Re: [tcpm] tcpsecure: how strong to recommend?

touch@ISI.EDU Fri, 05 October 2007 17:21 UTC

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Date: Fri, 5 Oct 2007 10:21:38 -0700
From: touch@ISI.EDU
To: Ted Faber <faber@ISI.EDU>
Subject: Re: [tcpm] tcpsecure: how strong to recommend?
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Quoting Ted Faber <faber@ISI.EDU>DU>:

> > Asking to 'synchronize with the other end' is authentication, especially
> > when the only purpose behind it is to determine whether a spoofed packet
> > is generated.
> 
> "Did you say that?" is a fundamentally different question that "Who said
> that" in my mind.  Asking the first in this context is both more useful
> and more practical to determine.
> 
> If you want to think of them both as authentication, I'm not going to
> try any more to convince you not to.

The only difference between "did you say that" and "who said that" is who is
providing the authentication. The latter can be authenticated by a third party,
where the first is done exclusively by the other end of the connection. I hope
that at least helps explain why I see these as equivalent, even if not everyone
agrees with it.

> > It's insincere to rationalize events like erroneously generated or
> > delayed RSTs into this discussion. Both kinds of RSTs are just as valid
> > as correctly generated, timely ones, as far as the TCP spec is
> > concerned, unless you're concerned they're beings spoofed.
> 
> I'm perfectly sincere about it.  I think pointing out that the technique
> mitigates several possibilities emphasizes its value from an engineering
> perspective.
> 
> I can't argue with your perfectly correct statement that a compliant TCP
> will treat the spoofed, out of date, erroneously generated, or damaged
> packets as correct and reset the connection.  The argument is whether
> that behavior is useful or not.  
> 
> I think it's not, but YMMV.

I think I've shown above that the utility of the behavior is exclusively
motivated by authentication, and that other justifications don't have valid
support.

You can still think it's useful. I don't think it's not useful, so much as not
necessary if you're really concerned about security, and potentially dangerous
(unncesssarily complicated and IPR-burdened) if you aren't.

> > >> What does that tell you about the other end that you didn't know? What
> > >> purpose relevant to resetting a connection does synchronizing state
> > >> serve if not to authenticate the other end?
> > > 
> > > If the RST that triggered the ACK was from another connection, the
> > > TCPsecure exchange tells you that the other end of this connection has
> > > not reset.  
> > 
> > That presumes that either the RST is floating in the network more than 2
> > MSLs or that your end decided to accept a connection it shouldn't have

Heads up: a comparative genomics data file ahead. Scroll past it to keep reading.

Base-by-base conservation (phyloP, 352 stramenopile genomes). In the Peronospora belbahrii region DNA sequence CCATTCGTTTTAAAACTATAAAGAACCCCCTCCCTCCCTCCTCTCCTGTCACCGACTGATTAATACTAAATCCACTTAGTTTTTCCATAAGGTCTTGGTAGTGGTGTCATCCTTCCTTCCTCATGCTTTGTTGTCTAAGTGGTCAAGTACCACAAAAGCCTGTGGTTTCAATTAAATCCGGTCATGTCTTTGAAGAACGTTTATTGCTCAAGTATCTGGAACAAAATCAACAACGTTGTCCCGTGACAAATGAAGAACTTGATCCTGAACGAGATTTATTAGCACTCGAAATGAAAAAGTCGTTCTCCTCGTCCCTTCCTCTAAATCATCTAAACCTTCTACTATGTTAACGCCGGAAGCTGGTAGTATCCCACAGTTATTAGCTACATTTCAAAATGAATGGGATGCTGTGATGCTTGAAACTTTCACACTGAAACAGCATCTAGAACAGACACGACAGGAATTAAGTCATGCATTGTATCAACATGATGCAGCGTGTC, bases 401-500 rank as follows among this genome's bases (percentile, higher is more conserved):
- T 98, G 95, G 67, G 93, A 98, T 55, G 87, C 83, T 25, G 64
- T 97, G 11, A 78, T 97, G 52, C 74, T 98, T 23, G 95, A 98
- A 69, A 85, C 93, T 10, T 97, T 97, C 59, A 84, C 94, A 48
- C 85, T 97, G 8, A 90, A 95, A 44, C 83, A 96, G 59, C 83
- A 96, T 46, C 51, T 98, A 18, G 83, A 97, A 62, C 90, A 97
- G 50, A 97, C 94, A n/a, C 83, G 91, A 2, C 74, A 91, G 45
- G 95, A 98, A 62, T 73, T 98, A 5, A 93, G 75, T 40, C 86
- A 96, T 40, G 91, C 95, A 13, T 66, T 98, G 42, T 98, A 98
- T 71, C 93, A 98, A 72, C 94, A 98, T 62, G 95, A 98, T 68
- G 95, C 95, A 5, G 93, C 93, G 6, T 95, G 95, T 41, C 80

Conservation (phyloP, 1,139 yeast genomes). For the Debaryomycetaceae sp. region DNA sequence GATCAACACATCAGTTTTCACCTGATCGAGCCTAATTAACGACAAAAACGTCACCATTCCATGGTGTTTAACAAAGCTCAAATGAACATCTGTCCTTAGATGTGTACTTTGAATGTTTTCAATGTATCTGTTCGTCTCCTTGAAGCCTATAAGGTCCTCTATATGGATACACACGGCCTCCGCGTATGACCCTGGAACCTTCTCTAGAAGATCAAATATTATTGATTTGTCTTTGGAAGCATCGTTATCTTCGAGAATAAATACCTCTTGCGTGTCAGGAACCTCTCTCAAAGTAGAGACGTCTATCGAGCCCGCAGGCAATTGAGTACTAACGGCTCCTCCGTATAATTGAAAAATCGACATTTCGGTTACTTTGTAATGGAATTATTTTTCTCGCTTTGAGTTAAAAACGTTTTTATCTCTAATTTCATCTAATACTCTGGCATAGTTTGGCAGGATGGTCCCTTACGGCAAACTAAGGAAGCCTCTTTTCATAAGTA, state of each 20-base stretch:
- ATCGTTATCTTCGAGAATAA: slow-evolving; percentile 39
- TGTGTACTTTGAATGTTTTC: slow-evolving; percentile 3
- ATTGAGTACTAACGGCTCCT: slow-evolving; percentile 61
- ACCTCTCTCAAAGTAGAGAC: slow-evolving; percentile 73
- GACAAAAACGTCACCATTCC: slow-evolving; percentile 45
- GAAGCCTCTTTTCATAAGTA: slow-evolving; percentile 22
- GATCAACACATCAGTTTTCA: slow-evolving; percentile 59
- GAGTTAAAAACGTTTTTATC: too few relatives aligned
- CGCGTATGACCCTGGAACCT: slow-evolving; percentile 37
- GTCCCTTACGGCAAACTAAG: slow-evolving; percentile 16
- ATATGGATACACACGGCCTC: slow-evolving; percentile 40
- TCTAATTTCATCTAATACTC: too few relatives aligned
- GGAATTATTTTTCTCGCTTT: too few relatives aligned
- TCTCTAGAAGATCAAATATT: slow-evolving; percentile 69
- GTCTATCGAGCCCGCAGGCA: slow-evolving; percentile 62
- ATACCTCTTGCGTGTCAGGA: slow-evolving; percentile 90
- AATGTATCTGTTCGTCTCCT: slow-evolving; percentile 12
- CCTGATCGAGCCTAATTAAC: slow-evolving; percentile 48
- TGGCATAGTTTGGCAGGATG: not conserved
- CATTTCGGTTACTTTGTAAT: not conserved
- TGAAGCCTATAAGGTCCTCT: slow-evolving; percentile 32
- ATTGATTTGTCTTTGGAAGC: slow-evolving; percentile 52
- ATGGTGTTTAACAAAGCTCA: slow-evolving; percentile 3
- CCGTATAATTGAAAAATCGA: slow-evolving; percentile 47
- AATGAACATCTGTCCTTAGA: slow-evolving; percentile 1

> > since it didn't correctly wait 2 MSLs from a previous connection.
> 
> Again, technically correct.  I think that addressing the eventuality that
> (among other things) MSL is incorrectly estimated or configured with an
> extra packet exchange is good engineering.
> 
> Yes, I know that an "engineering decision" is often difficult to tell
> from an "egregious hack."  I think that this design is the former.

Good engineering to update TCP to handle incorrect MSL estimation would be a
substantial piece of work. It would require reevaluating everything from SYN
exchanges to window offset validation. At the end of the day, if you don't
trust the MSL estimation, you need anti-replay. Yet another good reason to use
something like IPsec if this is what you're true concerns are, rather than a
patchwork of solutions that approximate anti-replay in specific cases.

> > If we're going to patch TCP to fix >2MSL errors, there's a lot more work
> > than this to be done. If your end is broken, then expecting this patch
> > to correct the situation is not productive.
> 
> Again, engineering vs. protocol design.
> 
> IMHO, we're already addressing unlikely events - MSL violation or
> off-path spoofed RST with known addresses and ports.  I think that the
> cost of one packet exchange to validate that the connection is not about
> to be terminated by an unlikely event is a reasonable engineering
> choice. 

TCP was designed to be able to unilaterally terminate a connection with a RST.
If you wanted a handshake, why did you not use FIN?

..
> > > No new information about the identity of that endpoint has
> > > been asserted, simply that the end that got your ACK has state closely
> > > enough synchronized with yours to make a sensical reply.  The identity
> > > of the sender of the RST remains unknown (though if the other end *has*
> > > reset, the sender is likely the other end).
> > 
> > The identity of the other end is defined by the synchronization process
> > - it's a TCP endpoint with which your ACKs synchronize state.
> > 
> > > I don't know anything new about the identity of anyone in the
> > > communication; I just don't see authentication there.
> > 
> > You know it's the other end with which you can synchronize state. That's
> > identity.
> 
> I think we're arguing over what to name the process.  This would be fun
> to do in person, but I don't think it's advancing the discussion of the
> system, or in particular of the discussion about the guidance to
> implementers we're trying to decide on.

I agree with that, but we've tripped over some other name issues that are
fundamental here:


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